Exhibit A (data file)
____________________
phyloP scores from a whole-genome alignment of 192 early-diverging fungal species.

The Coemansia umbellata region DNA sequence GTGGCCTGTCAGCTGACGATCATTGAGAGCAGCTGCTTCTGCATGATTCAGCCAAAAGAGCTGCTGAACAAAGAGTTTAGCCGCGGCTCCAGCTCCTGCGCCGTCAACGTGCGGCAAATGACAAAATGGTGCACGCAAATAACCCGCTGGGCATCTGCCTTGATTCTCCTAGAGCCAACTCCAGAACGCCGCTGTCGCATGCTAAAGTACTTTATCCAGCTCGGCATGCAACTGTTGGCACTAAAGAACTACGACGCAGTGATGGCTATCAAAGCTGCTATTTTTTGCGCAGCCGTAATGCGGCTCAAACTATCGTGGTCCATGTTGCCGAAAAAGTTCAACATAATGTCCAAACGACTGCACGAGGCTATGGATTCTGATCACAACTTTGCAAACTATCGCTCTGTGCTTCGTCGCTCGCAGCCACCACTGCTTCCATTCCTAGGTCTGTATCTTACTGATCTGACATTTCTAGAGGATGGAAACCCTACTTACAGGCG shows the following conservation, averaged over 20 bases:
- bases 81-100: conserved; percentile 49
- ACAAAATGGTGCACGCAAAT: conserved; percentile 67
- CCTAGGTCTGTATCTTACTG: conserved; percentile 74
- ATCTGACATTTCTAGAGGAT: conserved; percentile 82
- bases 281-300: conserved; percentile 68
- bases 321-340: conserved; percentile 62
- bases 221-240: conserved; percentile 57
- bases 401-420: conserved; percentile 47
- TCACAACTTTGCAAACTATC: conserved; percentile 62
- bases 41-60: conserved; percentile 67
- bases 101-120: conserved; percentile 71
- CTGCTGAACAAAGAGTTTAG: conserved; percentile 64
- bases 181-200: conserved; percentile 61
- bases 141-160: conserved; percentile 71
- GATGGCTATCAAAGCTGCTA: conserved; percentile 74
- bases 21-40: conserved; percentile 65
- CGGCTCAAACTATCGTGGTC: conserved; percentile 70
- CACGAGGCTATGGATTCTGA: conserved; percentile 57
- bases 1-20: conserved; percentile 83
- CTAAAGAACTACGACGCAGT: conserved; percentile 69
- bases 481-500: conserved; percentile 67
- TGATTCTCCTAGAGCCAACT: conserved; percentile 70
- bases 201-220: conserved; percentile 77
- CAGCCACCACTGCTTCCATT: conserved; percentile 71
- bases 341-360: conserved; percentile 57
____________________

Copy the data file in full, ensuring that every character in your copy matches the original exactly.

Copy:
phyloP scores from a whole-genome alignment of 192 early-diverging fungal species.

The Coemansia umbellata region DNA sequence GTGGCCTGTCAGCTGACGATCATTGAGAGCAGCTGCTTCTGCATGATTCAGCCAAAAGAGCTGCTGAACAAAGAGTTTAGCCGCGGCTCCAGCTCCTGCGCCGTCAACGTGCGGCAAATGACAAAATGGTGCACGCAAATAACCCGCTGGGCATCTGCCTTGATTCTCCTAGAGCCAACTCCAGAACGCCGCTGTCGCATGCTAAAGTACTTTATCCAGCTCGGCATGCAACTGTTGGCACTAAAGAACTACGACGCAGTGATGGCTATCAAAGCTGCTATTTTTTGCGCAGCCGTAATGCGGCTCAAACTATCGTGGTCCATGTTGCCGAAAAAGTTCAACATAATGTCCAAACGACTGCACGAGGCTATGGATTCTGATCACAACTTTGCAAACTATCGCTCTGTGCTTCGTCGCTCGCAGCCACCACTGCTTCCATTCCTAGGTCTGTATCTTACTGATCTGACATTTCTAGAGGATGGAAACCCTACTTACAGGCG shows the following conservation, averaged over 20 bases:
- bases 81-100: conserved; percentile 49
- ACAAAATGGTGCACGCAAAT: conserved; percentile 67
- CCTAGGTCTGTATCTTACTG: conserved; percentile 74
- ATCTGACATTTCTAGAGGAT: conserved; percentile 82
- bases 281-300: conserved; percentile 68
- bases 321-340: conserved; percentile 62
- bases 221-240: conserved; percentile 57
- bases 401-420: conserved; percentile 47
- TCACAACTTTGCAAACTATC: conserved; percentile 62
- bases 41-60: conserved; percentile 67
- bases 101-120: conserved; percentile 71
- CTGCTGAACAAAGAGTTTAG: conserved; percentile 64
- bases 181-200: conserved; percentile 61
- bases 141-160: conserved; percentile 71
- GATGGCTATCAAAGCTGCTA: conserved; percentile 74
- bases 21-40: conserved; percentile 65
- CGGCTCAAACTATCGTGGTC: conserved; percentile 70
- CACGAGGCTATGGATTCTGA: conserved; percentile 57
- bases 1-20: conserved; percentile 83
- CTAAAGAACTACGACGCAGT: conserved; percentile 69
- bases 481-500: conserved; percentile 67
- TGATTCTCCTAGAGCCAACT: conserved; percentile 70
- bases 201-220: conserved; percentile 77
- CAGCCACCACTGCTTCCATT: conserved; percentile 71
- bases 341-360: conserved; percentile 57